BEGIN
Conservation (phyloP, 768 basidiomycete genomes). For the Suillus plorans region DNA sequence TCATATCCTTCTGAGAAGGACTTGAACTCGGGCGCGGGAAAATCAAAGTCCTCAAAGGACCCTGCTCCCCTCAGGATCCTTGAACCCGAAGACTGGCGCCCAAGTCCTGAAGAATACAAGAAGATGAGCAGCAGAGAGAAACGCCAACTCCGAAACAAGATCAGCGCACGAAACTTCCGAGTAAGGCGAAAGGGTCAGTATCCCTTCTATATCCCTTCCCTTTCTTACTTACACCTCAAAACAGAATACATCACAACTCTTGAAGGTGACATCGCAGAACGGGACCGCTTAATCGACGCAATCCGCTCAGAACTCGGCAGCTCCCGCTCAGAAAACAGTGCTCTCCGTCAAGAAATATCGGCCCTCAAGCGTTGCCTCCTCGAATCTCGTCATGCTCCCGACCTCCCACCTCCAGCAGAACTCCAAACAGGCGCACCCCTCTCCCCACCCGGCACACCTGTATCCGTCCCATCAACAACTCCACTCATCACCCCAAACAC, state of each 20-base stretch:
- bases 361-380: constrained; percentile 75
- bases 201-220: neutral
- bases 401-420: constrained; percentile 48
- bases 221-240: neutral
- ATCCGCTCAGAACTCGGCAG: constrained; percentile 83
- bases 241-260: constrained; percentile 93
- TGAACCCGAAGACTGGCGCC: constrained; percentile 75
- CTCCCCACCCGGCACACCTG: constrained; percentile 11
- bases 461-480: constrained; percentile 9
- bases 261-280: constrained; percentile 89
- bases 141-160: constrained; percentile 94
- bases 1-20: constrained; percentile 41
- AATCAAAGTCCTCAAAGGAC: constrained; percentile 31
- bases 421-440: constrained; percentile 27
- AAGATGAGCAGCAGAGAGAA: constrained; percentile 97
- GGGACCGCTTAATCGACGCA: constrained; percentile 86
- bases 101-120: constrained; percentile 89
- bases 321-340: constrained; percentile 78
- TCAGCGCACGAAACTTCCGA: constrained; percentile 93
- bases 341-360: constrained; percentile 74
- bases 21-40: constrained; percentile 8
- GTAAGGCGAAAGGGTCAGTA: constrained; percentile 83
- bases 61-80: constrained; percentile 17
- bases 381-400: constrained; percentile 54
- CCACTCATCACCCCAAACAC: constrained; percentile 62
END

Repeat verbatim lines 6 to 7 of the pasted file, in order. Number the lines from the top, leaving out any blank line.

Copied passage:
- ATCCGCTCAGAACTCGGCAG: constrained; percentile 83
- bases 241-260: constrained; percentile 93